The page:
Unruh represents WW II vets at Memorial Day event
May 19, 2009 · 3:36 PM
ARLINGTON — One of Arlington’s last remaining World War II vets, Art Unruh, 86, is losing a lot of his old friends, but he remains in contact with the two remaining members of his air crew, tail gunner Bill Jamison, of Atlanta, and navigator Jack Santamore, of Tennessee.
“We talk on the phone about monthly,” said Unruh, who has dedicated his life to sharing the stories about the old airplanes.
“They say that 1,200 World War II vets are dying every day,” Unruh said last week from his home near the Arlington Airport.
Unruh will be one of three panelists sharing stories about the old airplanes and veterans of World War II at a special Memorial Day event at Paul G. Allen’s Flying Heritage Collection at Paine Field Monday, May 25. Starting at 11 a.m., all veterans will be admitted free.
Formerly located at the Arlington Airport, Allen’s Flying Heritage Collection reopened at Paine Field in Everett on D-Day last year, Unruh said.
“It’s a beautiful facility, but a bit hard to find,” he said, adding that the Allen Collection is on the south side of Paine Field while the Future of Flight Museum is on the north side.
Arlington has seen its fair share of losses this past year, with the recent passing of Harry Yost and Clarence Wayt, and Bill Senica last year, among others. Yost and Senica will be honored in the dedication of a new flag pole at Arlington’s Pioneer Cemetery on Memorial Day.
Unruh has published one book already, “The Shadow Casters,” which is in its fourth printing. He is thinking of doing another one.
“I hear so many good stories as a volunteer with the collection,” he said.
“Maybe I’ll have to do another book.”
Unruh is a one-of-a-kind source of information, said Jennifer Bragg, a public relations representative for the Flying Heritage Collection.
During the war, he was stationed in Italy with the 15th Army Air Force.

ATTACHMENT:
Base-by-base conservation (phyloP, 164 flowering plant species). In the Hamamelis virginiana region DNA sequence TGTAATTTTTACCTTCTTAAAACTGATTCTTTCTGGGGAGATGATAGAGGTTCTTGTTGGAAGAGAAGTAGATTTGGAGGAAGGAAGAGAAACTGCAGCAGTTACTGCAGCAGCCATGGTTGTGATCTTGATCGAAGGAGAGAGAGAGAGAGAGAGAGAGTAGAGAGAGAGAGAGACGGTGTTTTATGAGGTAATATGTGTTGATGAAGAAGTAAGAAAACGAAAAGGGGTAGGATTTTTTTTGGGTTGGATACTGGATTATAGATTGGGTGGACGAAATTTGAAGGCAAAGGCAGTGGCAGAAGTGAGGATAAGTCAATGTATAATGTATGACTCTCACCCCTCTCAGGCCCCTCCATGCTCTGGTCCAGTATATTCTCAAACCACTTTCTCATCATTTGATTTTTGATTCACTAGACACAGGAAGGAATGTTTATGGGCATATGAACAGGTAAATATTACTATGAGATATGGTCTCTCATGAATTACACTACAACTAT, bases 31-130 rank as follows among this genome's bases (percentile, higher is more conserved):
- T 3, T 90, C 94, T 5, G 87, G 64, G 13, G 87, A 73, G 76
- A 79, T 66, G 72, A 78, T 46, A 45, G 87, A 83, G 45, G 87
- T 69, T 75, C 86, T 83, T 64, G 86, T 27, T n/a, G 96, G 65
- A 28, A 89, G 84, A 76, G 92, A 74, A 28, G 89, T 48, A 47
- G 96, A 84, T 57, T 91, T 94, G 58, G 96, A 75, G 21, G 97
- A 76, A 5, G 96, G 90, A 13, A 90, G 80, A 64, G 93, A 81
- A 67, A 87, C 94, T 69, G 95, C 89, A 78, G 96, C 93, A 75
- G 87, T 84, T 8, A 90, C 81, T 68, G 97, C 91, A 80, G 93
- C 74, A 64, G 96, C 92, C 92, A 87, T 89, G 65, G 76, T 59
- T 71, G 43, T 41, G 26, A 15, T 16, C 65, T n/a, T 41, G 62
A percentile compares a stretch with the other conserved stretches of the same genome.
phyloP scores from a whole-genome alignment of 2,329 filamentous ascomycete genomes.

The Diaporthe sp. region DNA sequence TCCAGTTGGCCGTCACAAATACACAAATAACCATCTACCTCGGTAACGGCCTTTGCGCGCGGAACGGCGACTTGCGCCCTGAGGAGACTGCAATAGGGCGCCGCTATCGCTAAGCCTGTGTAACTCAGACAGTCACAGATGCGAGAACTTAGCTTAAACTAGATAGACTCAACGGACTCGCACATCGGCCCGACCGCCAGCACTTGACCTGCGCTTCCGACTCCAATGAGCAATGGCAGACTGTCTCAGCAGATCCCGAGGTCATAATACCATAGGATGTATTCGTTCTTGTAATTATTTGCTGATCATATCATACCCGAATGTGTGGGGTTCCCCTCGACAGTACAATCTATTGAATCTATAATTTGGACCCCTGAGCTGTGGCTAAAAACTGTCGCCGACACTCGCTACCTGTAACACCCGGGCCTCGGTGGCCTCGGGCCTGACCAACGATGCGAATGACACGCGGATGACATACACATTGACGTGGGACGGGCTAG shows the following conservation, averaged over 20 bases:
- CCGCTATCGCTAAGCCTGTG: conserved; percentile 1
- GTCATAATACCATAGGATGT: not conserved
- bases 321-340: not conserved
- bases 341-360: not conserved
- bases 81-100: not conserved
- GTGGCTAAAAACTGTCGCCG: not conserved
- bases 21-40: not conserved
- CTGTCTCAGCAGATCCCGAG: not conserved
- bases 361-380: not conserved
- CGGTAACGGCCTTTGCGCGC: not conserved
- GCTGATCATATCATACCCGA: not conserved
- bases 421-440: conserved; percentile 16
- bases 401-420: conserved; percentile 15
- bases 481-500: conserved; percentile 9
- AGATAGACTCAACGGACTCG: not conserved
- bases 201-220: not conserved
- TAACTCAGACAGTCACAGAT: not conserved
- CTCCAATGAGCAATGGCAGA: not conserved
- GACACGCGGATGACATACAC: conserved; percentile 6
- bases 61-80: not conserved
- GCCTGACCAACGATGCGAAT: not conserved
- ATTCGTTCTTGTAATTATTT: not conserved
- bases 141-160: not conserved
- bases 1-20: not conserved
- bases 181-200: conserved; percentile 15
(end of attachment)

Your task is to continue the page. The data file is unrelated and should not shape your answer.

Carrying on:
He also served in the 301st Bombardment Group as a waist gunner and took part in 50 separate B-17 bombing missions.
“I flew my first six missions as tail gunner and then they moved me up to waist position for 44 more missions. After 50 missions I returned to the states and was there when the war ended.”
He said he returned to Denver to B-29 school and got a diploma and was heading to the Pacific when it ended.
“I was lucky I didn’t have to go,” Unruh said, adding the Germans were a better enemy than the Japanese.
“They were a decent people to fight because of mutual respect,” Unruh said.
The Allen collection includes 14 operating aircraft in its World War II collection, Unruh said.
The Memorial Day event will recognize veterans while educating the local community on World War II, Unruh said. Along with Unruh, the panel will include another waist gunner, Joseph Roundhill, and pilot Hank Hendrickson.
Unruh has been volunteering with the Flying Heritage Collection on Saturdays every week for five years and plans to continue as long as he is able. He also speaks at schools in Granite Falls, Arlington and Marysville.
“Young people need to be reminded they should not take for granted the freedoms of today,” Unruh said.
“All they have to do is push a button and flick a switch. I spoke to a crowd of 500 kids at Granite Falls for Veterans Day last year,” he said.
He makes his talks especially interesting for children by taking his collection of military paraphernalia, including gas masks, German arm bands and lots of pictures.
“Art’s gallant service and his dedication make him a valuable addition to our community,” Bragg said.
Unruh plans to volunteer parking airplanes and taking registration at Arlington’s Fly-In this summer.